Maine became the fifth state to legalize same-sex marriage this week after the state legislature and governor approved a bill that overturned a ban on such unions.
Gov. John Baldacci (D), who had not publicly announced his position on the bill, signed it into law just one hour after it got final legislative approval May 6.
Massachusetts was the first state to legalize same-sex marriage five years ago, and Connecticut followed suit last year, followed by Iowa and Vermont last month. The issue of marriage equality in California is currently awaiting a state Supreme Court ruling, which is expected in the next few weeks.
Maine is now the second state, after Vermont, to legalize same-sex marriage through legislative, rather than judicial, means.
“Just one year ago, a single state allowed same-sex couples to marry,” said Human Rights Campaign president Joe Solmonese. “Now, with the historic step taken by Gov. Baldacci and the Maine legislature, five states will provide equal dignity, equal respect and equal rights under state law for same-sex couples by recognizing their freedom to marry, and we hope more will follow soon.”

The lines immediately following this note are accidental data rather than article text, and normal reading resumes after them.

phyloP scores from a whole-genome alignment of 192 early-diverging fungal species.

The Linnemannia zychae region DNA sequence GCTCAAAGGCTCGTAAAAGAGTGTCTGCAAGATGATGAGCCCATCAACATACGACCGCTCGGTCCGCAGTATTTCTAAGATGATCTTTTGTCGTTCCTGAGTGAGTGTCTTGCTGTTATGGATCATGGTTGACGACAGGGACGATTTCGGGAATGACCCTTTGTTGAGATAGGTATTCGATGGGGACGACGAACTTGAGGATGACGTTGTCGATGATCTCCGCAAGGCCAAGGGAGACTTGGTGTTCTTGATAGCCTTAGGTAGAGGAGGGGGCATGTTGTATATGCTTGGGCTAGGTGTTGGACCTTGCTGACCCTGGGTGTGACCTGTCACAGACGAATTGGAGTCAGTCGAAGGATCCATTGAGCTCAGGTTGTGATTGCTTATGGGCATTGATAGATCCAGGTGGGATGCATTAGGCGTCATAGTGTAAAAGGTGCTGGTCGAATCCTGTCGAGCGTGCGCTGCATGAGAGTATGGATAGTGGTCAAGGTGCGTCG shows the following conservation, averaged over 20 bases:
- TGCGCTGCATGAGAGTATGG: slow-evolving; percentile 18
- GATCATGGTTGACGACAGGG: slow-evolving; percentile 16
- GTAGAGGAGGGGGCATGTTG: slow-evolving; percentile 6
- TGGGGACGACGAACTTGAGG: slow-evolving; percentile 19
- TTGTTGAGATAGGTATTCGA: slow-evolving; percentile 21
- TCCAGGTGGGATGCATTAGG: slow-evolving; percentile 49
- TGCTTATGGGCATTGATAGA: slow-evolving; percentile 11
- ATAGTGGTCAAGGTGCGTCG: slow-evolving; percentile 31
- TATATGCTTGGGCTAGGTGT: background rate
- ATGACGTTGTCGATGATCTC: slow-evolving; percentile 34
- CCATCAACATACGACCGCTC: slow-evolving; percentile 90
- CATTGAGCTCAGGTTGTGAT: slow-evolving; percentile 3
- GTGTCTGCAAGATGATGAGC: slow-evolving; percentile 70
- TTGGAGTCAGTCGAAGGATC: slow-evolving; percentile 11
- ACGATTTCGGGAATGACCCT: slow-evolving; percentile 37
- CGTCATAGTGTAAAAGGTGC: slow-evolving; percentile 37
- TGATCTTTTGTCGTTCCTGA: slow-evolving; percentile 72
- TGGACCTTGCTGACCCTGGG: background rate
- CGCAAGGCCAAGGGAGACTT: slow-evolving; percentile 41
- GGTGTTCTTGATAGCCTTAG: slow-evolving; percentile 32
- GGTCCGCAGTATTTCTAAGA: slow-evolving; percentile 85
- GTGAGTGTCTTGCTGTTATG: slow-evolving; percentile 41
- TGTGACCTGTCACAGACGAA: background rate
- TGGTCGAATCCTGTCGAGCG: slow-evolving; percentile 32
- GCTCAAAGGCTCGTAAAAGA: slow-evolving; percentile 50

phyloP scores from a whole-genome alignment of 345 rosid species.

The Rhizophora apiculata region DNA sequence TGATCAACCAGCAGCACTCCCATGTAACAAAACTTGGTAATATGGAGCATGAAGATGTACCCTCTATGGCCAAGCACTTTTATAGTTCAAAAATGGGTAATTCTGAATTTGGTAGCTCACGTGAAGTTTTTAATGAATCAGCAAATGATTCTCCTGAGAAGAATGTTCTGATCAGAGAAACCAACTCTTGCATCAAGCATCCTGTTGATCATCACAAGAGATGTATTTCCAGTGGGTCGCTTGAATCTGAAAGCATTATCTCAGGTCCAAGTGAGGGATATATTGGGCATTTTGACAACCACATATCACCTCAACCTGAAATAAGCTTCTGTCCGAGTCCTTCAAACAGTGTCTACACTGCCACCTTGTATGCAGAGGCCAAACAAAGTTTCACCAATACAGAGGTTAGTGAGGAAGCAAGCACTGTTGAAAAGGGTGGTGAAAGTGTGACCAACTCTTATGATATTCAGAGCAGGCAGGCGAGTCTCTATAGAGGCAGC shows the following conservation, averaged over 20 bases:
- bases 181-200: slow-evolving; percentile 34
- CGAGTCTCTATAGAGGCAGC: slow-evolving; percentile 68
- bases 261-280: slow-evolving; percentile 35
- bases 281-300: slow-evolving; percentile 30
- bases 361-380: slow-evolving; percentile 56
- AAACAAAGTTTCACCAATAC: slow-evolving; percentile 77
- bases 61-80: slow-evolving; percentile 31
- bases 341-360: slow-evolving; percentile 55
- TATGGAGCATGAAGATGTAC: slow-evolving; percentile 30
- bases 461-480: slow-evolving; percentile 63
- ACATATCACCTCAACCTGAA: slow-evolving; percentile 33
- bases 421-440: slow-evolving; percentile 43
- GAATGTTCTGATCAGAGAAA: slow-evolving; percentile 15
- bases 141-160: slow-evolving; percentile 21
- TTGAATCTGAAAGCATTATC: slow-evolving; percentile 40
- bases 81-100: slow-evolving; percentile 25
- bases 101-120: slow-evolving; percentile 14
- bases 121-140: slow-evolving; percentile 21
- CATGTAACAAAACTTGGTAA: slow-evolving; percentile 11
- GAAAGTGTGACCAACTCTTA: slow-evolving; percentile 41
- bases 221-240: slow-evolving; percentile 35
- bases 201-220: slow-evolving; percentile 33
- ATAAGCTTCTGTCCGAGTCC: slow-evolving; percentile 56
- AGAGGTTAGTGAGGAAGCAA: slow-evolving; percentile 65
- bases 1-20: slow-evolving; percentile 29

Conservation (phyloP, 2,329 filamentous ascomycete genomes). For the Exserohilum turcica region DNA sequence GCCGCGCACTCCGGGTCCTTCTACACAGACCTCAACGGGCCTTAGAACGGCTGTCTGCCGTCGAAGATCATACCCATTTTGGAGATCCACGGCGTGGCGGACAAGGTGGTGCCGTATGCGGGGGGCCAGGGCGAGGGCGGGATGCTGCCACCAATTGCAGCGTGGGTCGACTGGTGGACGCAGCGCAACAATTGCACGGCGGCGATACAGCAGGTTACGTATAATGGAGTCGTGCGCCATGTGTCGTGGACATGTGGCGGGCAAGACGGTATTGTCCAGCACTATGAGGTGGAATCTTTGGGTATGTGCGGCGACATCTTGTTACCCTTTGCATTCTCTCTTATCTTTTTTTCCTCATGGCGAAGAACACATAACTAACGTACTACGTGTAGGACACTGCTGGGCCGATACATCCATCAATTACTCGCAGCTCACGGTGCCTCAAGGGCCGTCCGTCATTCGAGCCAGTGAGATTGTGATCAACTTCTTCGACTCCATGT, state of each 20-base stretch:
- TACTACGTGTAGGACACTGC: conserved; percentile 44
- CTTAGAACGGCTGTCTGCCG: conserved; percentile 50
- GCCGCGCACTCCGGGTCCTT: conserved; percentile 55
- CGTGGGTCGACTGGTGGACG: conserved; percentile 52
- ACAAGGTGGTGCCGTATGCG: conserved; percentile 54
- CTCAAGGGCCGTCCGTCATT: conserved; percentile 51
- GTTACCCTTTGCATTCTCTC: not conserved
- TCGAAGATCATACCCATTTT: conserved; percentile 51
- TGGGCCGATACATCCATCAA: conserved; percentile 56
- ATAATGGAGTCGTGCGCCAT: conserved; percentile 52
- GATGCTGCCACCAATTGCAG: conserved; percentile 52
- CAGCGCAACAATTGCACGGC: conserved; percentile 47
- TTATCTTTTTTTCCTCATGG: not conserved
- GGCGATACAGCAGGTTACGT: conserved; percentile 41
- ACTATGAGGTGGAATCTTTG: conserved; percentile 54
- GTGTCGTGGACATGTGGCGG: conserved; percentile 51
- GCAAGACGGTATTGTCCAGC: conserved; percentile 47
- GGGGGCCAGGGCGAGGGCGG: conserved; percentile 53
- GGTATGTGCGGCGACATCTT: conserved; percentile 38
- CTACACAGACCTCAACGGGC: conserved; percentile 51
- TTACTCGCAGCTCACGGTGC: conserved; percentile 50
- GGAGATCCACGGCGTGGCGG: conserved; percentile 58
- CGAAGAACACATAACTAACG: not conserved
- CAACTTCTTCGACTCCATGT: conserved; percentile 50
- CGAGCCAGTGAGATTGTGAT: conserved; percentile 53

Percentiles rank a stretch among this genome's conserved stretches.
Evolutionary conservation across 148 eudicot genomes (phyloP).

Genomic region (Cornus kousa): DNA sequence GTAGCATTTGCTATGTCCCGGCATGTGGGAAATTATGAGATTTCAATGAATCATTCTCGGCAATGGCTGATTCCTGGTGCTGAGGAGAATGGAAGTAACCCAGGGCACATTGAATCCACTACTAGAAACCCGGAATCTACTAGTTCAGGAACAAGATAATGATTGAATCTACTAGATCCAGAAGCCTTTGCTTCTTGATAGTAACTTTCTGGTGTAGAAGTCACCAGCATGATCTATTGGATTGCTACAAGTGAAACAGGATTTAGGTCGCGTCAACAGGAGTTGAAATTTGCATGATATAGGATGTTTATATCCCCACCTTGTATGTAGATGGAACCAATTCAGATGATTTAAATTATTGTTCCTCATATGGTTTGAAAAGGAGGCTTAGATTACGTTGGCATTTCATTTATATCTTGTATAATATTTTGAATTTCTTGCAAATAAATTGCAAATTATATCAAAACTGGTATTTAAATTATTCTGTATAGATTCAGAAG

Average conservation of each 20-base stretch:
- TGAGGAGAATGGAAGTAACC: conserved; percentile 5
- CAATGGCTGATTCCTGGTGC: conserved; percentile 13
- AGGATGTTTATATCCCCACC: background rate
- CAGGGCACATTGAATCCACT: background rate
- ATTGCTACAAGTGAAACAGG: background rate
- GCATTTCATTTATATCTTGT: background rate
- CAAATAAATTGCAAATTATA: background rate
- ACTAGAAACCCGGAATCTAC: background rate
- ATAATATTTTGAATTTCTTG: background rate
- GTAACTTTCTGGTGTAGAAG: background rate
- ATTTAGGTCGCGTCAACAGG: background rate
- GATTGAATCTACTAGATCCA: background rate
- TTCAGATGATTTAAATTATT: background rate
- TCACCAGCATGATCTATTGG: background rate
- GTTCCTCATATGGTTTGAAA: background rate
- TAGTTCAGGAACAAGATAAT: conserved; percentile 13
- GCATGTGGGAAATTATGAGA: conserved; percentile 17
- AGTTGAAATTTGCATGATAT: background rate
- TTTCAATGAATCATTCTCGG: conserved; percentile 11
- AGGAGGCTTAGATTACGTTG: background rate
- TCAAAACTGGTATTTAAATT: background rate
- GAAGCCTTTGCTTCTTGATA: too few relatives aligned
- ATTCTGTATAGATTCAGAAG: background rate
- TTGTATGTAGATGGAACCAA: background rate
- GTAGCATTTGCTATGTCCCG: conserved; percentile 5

Baldacci is the first governor in the nation to sign a gay-marriage bill that did not follow a court decision.
Connecticut governor Jodi Rell signed such legislation last month, one year after the state Supreme Court legalized same-sex marriage.
Baldacci said in a statement that he did not believe that civil unions provided same-sex couples equal rights.
“In the past, I opposed gay marriage while supporting the idea of civil unions,” Baldacci said Wednesday. “I have come to believe that this is a question of fairness and of equal protection under the law, and that a civil union is not equal to civil marriage.”
The House voted 89-57 Tuesday in favor of the bill. Last week, the Senate approved the legislation in a vote of 21-14 and gave its final approval on Wednesday before it was sent to the governor.
In his statement, Baldacci did note that voters in Maine had the power to overturn the law.
“Just as the Maine Constitution demands that all people are treated equally under the law, it also guarantees that the ultimate political power in the state belongs to the people,” he said.